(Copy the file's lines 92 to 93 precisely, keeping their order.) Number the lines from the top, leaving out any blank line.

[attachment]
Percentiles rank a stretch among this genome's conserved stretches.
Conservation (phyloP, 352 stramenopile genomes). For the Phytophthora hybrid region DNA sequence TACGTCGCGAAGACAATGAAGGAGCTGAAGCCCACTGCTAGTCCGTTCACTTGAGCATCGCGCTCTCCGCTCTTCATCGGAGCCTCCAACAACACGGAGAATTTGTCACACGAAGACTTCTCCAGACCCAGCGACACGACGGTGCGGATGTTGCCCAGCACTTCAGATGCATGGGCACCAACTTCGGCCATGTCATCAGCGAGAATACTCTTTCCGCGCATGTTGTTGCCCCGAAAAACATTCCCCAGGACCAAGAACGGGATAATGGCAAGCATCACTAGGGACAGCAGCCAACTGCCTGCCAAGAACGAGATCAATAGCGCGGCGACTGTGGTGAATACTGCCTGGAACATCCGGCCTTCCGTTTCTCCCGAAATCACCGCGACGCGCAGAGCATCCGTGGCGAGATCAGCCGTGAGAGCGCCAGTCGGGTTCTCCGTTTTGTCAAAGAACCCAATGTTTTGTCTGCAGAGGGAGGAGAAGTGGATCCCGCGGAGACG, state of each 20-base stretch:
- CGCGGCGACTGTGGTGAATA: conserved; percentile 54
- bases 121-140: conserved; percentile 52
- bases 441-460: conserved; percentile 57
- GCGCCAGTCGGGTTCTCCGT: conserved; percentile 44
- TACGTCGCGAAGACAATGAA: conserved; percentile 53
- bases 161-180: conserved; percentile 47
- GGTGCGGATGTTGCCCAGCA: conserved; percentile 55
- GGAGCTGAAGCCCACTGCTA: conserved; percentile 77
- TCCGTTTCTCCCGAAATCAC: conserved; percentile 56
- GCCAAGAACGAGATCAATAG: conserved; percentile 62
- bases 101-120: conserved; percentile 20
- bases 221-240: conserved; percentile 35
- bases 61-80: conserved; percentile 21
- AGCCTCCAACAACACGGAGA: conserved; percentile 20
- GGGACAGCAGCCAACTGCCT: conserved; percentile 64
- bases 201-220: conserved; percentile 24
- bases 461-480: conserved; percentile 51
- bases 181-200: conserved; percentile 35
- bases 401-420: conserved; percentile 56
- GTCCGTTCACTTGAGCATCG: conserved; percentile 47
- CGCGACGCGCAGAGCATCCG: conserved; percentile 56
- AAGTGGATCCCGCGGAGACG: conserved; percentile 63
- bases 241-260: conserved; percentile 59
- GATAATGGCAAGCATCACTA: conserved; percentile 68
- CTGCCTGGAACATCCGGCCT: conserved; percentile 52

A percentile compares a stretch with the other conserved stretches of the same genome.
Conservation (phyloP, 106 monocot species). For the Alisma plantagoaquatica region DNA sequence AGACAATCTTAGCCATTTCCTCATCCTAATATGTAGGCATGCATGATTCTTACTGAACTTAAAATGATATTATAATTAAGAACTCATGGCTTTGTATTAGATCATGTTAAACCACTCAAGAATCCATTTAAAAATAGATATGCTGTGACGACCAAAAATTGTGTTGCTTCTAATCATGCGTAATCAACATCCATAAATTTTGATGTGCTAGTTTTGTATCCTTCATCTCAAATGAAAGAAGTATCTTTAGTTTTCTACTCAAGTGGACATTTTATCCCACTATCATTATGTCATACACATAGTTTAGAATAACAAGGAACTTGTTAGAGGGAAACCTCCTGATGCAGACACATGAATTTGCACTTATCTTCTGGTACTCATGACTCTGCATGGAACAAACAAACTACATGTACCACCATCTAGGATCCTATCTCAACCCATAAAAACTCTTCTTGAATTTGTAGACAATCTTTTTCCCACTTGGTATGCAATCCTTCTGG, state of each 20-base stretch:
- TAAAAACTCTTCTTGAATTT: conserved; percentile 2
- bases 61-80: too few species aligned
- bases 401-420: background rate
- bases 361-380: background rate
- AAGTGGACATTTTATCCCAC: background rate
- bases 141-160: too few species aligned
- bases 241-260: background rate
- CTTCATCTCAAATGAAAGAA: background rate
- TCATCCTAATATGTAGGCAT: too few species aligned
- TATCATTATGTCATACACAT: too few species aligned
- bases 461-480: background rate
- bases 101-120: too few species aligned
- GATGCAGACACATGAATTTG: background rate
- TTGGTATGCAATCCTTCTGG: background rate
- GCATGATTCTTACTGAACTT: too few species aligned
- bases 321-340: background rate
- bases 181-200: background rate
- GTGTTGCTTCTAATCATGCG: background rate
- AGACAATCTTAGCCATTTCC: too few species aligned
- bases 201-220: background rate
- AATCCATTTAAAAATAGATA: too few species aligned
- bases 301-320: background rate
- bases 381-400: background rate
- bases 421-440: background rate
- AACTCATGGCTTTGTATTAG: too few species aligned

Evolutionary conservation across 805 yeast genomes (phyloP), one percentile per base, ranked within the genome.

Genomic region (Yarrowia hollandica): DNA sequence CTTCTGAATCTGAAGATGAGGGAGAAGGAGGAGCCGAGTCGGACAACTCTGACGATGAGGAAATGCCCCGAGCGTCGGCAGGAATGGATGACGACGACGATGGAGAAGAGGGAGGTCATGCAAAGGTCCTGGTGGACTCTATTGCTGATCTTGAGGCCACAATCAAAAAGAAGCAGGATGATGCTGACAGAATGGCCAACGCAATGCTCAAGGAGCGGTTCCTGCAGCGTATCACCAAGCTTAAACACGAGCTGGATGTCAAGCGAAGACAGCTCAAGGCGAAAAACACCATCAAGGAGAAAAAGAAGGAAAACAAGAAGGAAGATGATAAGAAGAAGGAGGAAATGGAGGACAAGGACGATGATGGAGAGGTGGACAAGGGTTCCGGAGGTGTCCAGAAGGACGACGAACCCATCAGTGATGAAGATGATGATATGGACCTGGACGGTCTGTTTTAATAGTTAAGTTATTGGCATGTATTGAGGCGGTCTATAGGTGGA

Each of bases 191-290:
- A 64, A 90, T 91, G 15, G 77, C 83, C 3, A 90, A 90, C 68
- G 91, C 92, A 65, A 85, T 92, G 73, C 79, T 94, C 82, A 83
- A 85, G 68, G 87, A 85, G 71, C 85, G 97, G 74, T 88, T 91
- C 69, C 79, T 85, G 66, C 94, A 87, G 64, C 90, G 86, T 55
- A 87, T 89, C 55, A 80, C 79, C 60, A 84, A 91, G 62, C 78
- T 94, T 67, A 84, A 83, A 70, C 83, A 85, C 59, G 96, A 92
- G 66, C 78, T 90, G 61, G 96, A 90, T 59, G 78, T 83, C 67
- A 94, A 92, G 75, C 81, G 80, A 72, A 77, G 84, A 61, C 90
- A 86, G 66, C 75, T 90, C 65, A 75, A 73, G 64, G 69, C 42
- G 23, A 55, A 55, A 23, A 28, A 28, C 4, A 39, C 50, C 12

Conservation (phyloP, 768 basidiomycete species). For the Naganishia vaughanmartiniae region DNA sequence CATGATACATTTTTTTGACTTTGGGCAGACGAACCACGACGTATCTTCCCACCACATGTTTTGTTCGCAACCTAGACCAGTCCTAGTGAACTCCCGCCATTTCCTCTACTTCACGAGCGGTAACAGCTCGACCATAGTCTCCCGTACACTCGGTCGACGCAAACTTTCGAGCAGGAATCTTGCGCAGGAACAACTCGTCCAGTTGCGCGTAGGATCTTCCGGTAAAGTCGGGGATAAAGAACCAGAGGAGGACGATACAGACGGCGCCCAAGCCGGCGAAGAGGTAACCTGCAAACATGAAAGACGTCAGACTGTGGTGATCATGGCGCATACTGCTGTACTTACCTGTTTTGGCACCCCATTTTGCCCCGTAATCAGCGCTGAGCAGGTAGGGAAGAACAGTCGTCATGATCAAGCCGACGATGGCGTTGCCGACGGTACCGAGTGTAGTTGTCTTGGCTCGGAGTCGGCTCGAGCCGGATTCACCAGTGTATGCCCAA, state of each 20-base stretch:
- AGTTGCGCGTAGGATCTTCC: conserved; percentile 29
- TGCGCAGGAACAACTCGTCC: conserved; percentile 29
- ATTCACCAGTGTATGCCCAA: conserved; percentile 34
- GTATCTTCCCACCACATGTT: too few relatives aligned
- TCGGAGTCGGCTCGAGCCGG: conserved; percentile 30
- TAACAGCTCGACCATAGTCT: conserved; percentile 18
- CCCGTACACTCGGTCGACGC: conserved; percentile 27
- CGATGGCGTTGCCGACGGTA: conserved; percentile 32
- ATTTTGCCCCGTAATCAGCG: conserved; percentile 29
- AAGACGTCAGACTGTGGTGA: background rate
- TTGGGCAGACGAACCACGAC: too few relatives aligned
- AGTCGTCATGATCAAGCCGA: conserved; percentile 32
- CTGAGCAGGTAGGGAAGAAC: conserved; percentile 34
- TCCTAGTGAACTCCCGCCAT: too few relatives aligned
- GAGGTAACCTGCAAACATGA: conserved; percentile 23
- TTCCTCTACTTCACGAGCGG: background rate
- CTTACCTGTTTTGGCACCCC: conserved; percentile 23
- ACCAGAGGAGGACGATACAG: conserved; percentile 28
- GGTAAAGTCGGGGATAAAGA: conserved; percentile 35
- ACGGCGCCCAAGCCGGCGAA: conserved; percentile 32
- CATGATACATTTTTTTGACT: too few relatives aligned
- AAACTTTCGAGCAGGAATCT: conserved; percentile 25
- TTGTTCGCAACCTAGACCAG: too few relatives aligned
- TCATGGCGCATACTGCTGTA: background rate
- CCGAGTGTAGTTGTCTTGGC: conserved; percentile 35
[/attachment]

- TCATGGCGCATACTGCTGTA: background rate
- CCGAGTGTAGTTGTCTTGGC: conserved; percentile 35